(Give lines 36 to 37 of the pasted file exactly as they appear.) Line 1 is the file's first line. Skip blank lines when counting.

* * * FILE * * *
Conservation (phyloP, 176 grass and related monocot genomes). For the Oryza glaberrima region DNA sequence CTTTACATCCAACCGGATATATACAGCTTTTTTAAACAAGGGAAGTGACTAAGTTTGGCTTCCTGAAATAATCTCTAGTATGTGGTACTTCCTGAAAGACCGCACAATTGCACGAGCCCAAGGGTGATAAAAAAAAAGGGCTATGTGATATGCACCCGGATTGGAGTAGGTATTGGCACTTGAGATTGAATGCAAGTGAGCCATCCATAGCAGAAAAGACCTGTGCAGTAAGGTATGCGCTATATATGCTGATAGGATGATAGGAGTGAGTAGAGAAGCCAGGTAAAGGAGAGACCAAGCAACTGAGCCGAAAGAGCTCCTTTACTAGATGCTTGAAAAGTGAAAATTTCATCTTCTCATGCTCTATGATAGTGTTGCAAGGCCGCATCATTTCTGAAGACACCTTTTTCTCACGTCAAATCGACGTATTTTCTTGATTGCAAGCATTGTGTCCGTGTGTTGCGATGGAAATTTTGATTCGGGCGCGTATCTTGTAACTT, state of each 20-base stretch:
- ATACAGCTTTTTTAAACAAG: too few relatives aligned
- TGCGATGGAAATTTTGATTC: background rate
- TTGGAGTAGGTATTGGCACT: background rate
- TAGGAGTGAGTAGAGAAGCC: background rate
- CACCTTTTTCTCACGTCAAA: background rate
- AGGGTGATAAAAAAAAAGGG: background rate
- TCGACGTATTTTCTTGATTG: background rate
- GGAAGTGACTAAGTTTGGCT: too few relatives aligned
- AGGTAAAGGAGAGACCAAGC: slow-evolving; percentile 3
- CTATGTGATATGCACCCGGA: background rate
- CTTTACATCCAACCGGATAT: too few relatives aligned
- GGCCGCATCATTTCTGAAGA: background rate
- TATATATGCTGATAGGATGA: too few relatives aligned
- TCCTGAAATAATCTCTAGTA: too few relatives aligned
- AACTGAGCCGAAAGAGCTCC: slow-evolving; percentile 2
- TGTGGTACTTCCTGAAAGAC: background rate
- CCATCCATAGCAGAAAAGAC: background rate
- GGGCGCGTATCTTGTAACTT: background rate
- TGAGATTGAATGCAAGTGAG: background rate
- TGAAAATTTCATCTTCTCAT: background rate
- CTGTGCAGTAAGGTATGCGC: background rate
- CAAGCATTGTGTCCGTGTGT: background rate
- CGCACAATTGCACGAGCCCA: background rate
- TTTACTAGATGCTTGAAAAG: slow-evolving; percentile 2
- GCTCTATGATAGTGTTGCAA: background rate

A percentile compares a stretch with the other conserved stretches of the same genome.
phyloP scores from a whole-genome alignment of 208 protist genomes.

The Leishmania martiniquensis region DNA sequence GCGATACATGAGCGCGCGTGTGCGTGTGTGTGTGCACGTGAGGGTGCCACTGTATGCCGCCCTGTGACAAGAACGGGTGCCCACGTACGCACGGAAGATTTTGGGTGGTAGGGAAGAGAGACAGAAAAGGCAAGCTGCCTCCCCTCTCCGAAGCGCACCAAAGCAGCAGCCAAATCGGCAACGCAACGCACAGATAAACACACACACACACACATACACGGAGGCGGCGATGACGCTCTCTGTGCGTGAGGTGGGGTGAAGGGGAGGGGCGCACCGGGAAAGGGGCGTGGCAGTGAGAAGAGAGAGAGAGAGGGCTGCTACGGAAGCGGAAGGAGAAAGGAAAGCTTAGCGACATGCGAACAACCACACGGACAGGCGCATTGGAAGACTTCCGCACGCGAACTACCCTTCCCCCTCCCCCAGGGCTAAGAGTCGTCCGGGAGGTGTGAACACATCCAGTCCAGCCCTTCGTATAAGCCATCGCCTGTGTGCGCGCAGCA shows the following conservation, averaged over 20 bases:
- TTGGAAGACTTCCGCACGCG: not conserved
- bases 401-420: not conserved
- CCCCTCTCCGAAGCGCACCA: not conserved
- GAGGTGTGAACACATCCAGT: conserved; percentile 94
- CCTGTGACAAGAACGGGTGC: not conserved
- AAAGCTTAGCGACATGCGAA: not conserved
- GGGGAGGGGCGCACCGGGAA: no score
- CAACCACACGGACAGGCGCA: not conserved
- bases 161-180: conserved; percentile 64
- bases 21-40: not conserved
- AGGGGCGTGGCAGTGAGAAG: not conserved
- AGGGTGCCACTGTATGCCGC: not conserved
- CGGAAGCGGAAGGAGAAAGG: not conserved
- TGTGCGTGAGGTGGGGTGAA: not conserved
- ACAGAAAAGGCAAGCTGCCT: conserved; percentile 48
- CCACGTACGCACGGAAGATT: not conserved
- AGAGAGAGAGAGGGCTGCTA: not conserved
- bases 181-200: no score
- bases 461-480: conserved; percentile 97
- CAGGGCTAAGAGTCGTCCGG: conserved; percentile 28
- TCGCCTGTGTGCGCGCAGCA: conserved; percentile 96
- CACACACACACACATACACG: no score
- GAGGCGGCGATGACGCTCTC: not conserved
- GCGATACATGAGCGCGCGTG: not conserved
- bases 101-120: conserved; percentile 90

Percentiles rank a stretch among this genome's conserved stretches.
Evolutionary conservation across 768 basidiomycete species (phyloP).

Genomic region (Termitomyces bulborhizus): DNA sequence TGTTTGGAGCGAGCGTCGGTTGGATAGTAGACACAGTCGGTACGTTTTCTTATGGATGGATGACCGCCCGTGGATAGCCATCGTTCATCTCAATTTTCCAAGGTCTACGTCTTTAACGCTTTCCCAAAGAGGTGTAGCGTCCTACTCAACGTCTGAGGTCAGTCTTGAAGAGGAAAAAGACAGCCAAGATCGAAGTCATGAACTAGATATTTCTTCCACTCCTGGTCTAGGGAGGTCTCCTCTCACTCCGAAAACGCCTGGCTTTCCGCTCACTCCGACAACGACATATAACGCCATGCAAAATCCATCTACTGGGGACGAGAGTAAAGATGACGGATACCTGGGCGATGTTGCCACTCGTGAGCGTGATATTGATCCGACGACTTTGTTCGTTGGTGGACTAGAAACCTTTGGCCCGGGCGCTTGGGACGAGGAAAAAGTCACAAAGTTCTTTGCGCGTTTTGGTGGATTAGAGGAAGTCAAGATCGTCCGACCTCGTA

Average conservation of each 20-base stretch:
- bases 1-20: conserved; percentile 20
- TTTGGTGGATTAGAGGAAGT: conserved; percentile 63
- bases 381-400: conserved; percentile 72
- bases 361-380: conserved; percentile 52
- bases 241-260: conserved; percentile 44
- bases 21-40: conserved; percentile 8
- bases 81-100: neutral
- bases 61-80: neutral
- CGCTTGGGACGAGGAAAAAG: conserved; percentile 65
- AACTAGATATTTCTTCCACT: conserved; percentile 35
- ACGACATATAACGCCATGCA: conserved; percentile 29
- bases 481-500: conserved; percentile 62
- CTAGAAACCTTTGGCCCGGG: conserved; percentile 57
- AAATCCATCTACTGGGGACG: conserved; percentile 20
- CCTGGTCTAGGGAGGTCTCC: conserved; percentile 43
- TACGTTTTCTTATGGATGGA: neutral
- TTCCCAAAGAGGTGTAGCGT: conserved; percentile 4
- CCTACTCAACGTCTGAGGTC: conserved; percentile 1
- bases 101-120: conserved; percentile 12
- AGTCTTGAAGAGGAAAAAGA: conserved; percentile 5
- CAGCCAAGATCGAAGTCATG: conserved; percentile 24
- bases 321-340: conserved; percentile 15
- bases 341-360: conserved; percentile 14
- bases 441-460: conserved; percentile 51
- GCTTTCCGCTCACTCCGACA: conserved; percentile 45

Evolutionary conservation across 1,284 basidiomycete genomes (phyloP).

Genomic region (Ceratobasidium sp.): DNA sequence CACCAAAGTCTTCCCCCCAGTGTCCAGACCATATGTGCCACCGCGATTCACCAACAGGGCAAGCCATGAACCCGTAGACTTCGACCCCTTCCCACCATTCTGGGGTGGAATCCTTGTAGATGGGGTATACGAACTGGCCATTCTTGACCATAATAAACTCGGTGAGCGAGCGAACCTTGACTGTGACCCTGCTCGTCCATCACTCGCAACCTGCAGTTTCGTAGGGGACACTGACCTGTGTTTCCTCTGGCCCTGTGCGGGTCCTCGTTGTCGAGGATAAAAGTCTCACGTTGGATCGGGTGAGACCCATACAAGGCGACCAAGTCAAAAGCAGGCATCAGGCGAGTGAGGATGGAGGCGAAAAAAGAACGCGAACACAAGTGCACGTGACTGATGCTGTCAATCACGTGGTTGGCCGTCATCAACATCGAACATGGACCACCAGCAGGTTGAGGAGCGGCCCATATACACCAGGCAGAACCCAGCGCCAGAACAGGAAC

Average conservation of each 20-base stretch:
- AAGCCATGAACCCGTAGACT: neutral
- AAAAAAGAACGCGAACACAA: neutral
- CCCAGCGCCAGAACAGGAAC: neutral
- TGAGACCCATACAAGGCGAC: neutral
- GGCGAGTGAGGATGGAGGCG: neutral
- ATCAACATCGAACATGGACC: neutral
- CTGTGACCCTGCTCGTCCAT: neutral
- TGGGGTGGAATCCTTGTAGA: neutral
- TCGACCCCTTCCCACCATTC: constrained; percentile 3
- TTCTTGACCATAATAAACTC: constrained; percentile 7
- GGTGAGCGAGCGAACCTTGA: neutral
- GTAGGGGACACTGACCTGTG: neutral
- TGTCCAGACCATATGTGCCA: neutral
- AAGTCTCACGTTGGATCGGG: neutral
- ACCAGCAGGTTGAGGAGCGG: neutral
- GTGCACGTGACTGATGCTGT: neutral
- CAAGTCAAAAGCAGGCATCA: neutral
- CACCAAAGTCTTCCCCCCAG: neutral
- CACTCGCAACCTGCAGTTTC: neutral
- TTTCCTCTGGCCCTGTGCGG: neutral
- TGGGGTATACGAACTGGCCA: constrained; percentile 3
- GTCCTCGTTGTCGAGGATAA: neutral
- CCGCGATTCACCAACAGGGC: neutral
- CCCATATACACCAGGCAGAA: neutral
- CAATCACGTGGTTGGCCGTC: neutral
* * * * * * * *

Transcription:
- GGGGAGGGGCGCACCGGGAA: no score
- CAACCACACGGACAGGCGCA: not conserved